How is a fass keg different from other kegs?
A modern day bierfass is essentially a small stainless interior bladder covered in a thick exterior rubber coating for insulation (traditional bierfass are made of oak with a neutral oak interior). Our fass have normal US snake necks on the top, but these are only used for initial filling and for ventilation during service. Service is achieved via driving a spigot into a side port with a mallet, similar to a cask, but modern-day fass have a one way port on the side for the spigot to prevent any beer explosions during the tapping process. The big difference between a bierfass and a cask, however, is there is no secondary fermentation process to achieve carbonation like there is in a cask. This eliminates the possibility of oxidation during carbonation and, to me, yields a far superior and consistent drinking experience.
How do you decide which beer will be on fass? Are there beers that are better suited for fass?
Every week, I check the status of our fermentors. I’m looking for beer that has been cold crashed for at least a few days, and has obtained at least 2.0 volumes of CO2 in liquid suspension. If the tank meets those criteria, I give it a taste test to ensure only the best of the best make the cut. It’s actually helped me retain more of a relationship with each batch of beer we brew, as it’s easy to forget which beer is where and how it’s progressing on the scale of brewing we do here at Indeed. I’ve learned the best beers for fass service are lagers, hands down. These styles of beers are often low in bitterness and have flavors that focus more on what the fermentation characteristics (yeast) contributes to the final product. But I’ve also found that hop-bursted beers and hazy IPAs work exceptionally well, too. The key in my mind is low bitterness.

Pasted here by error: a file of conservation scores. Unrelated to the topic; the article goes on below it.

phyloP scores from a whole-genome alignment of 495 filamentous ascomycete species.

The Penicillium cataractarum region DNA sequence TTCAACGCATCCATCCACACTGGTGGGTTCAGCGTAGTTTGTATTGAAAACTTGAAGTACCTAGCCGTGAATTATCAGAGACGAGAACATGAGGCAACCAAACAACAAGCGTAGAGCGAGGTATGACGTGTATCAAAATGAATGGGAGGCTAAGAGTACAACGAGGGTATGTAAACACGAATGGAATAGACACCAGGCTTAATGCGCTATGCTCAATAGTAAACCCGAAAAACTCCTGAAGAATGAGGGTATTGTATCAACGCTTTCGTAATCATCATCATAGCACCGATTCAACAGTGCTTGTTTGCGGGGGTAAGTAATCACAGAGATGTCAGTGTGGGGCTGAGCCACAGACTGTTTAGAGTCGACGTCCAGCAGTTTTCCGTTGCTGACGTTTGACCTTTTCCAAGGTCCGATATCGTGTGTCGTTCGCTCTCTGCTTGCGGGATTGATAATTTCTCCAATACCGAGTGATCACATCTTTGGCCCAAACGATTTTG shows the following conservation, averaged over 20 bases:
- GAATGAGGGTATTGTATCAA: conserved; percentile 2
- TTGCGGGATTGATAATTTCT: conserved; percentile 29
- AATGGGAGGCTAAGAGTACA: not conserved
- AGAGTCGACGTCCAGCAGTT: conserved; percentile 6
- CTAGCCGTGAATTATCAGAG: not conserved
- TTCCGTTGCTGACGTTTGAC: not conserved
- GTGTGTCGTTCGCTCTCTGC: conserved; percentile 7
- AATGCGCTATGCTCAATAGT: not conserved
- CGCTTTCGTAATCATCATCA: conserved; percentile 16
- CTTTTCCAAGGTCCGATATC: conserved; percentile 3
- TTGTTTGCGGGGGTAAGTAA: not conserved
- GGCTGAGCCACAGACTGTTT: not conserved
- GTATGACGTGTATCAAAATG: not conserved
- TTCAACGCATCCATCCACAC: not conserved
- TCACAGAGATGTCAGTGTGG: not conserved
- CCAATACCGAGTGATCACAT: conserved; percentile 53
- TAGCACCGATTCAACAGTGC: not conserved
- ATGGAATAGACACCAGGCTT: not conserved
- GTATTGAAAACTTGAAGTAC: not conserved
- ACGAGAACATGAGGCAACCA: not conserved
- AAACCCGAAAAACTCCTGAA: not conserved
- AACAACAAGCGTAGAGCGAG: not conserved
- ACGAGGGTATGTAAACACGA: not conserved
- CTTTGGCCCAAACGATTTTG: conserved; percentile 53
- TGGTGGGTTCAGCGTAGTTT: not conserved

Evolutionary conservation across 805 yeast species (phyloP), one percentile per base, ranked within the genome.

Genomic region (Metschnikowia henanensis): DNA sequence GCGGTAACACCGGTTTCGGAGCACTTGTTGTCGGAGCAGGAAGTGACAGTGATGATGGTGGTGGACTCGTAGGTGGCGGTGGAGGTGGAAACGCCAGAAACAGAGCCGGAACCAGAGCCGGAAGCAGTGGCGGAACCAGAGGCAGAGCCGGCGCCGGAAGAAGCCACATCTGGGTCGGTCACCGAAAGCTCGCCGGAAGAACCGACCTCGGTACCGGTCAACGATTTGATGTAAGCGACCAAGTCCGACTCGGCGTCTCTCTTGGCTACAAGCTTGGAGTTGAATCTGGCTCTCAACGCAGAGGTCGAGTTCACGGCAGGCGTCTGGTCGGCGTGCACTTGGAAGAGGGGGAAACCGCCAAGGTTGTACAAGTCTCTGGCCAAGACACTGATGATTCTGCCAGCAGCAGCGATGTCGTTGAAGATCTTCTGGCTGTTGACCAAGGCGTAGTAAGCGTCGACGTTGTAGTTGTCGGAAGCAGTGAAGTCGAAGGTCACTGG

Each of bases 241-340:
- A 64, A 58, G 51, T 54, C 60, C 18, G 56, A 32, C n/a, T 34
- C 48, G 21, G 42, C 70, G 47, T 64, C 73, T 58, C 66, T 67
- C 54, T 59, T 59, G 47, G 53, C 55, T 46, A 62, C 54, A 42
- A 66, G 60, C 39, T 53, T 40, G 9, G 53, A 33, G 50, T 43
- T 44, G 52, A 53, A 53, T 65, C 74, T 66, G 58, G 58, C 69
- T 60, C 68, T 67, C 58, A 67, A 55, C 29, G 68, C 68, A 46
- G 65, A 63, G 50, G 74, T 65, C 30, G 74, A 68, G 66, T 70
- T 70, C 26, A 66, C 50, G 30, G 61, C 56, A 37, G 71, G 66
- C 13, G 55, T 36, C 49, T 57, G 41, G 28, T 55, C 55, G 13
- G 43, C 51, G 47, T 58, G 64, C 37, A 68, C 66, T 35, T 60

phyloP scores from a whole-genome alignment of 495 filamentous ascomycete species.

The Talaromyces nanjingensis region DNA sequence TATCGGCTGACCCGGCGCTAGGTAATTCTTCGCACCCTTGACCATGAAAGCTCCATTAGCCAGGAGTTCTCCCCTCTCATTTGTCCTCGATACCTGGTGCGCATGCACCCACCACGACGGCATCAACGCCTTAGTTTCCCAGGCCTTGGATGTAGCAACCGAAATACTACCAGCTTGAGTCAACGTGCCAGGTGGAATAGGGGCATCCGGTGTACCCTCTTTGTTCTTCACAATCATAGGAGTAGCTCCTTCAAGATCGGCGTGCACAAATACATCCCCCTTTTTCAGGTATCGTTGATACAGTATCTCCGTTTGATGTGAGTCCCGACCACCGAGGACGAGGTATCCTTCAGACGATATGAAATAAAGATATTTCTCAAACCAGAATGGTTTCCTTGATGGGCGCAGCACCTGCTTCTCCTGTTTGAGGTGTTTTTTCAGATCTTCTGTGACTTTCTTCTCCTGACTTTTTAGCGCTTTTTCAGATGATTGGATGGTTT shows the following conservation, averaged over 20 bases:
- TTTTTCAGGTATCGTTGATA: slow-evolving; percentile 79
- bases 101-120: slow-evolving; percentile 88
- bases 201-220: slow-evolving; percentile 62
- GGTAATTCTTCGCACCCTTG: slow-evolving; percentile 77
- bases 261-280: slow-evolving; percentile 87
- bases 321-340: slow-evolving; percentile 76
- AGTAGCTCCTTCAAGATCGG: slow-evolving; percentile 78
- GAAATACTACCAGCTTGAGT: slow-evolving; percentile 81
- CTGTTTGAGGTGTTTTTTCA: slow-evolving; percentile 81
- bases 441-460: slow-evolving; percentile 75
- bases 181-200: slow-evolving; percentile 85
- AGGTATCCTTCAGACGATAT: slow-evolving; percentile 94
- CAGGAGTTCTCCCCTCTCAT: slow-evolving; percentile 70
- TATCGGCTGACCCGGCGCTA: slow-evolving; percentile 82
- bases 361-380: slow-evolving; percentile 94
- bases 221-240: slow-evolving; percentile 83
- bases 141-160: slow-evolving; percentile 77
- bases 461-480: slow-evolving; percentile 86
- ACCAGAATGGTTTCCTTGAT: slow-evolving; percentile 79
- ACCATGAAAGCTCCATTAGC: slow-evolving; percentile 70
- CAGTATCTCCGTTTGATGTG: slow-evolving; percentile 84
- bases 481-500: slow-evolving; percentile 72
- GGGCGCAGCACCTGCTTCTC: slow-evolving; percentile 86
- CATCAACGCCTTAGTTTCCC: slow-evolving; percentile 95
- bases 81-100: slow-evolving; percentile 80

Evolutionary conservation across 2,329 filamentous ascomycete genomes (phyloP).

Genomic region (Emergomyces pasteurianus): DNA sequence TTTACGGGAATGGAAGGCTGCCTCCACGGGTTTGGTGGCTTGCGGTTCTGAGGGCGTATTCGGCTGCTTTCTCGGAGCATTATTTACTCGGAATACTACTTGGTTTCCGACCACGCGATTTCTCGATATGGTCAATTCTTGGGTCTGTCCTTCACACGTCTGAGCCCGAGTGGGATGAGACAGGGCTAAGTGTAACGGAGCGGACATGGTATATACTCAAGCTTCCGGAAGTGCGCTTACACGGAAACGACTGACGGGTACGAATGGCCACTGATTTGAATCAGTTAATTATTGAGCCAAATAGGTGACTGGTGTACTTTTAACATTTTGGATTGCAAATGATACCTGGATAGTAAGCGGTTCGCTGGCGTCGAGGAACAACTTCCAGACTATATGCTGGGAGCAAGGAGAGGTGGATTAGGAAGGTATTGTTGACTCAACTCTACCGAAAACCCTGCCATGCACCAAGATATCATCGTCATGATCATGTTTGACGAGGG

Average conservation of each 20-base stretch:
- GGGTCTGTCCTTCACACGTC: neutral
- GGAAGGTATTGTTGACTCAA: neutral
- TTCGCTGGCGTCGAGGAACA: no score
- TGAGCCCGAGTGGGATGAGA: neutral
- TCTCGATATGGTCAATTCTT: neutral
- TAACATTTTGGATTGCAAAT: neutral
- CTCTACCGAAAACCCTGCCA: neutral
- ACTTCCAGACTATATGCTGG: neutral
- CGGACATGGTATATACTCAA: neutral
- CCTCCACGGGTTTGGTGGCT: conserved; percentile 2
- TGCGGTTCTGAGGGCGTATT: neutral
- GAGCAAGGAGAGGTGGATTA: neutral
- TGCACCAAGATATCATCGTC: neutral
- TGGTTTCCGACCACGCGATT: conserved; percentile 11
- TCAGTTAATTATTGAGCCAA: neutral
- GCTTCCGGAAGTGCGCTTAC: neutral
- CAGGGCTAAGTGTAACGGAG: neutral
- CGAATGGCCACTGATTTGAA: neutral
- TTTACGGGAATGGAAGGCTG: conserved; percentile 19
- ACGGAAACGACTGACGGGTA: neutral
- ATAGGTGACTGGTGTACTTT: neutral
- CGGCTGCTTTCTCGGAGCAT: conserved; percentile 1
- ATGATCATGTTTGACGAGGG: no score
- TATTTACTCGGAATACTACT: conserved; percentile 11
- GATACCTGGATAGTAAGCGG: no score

What Indeed beers do you like to drink on fass?
Our Pilsner is nothing short of exceptional on fass and is probably the most common offering you’ll see in our taproom. After all, it won a bronze in 2018 at the European Beer Star awards for German Style Kellerpils (only American craft brewery to medal in a traditional German style that year, just sayin’). Outside of that, when available, I’ve been known to fill them with our Oktoberfest; our traditional German Springbier; a baltic porter we did once; Hello, Milwaukee; Mexican Honey; and even Flavorwave and our new Hazy IPA work fantastically.
In case someone isn't sold on fassbier at this point, tell us why it should be everyone's go-to choice.
It’s a great way to deepen the connection between yourself, the beer you are drinking, and the people who made it. It’s a bit of history in a glass, really. Humans have been drinking the equivalent of what fassbier is for centuries, long before the existence of modern-day service methods with pressurized kegs and forced CO2. It’s like a sneak peak into an early life phase of a beer you normally wouldn’t have access to. You should choose a fass pour when available not only because of these reasons, but also because it’s a very small, hand-curated, and limited offering selected because of a batch's individual greatness. It can be appreciated by the novice and connoisseur alike, and there is truly nothing quite like a fresh fass pour!
Fassbier is available every Fridays in the Northeast Minneapolis and Milwaukee taprooms; pints are $5. Follow us on Instagram (@indeedbrewing and @indeedmilwaukee) and check our stories weekly for which beers will be available on fass. Make a reservation at the Northeast taproom here.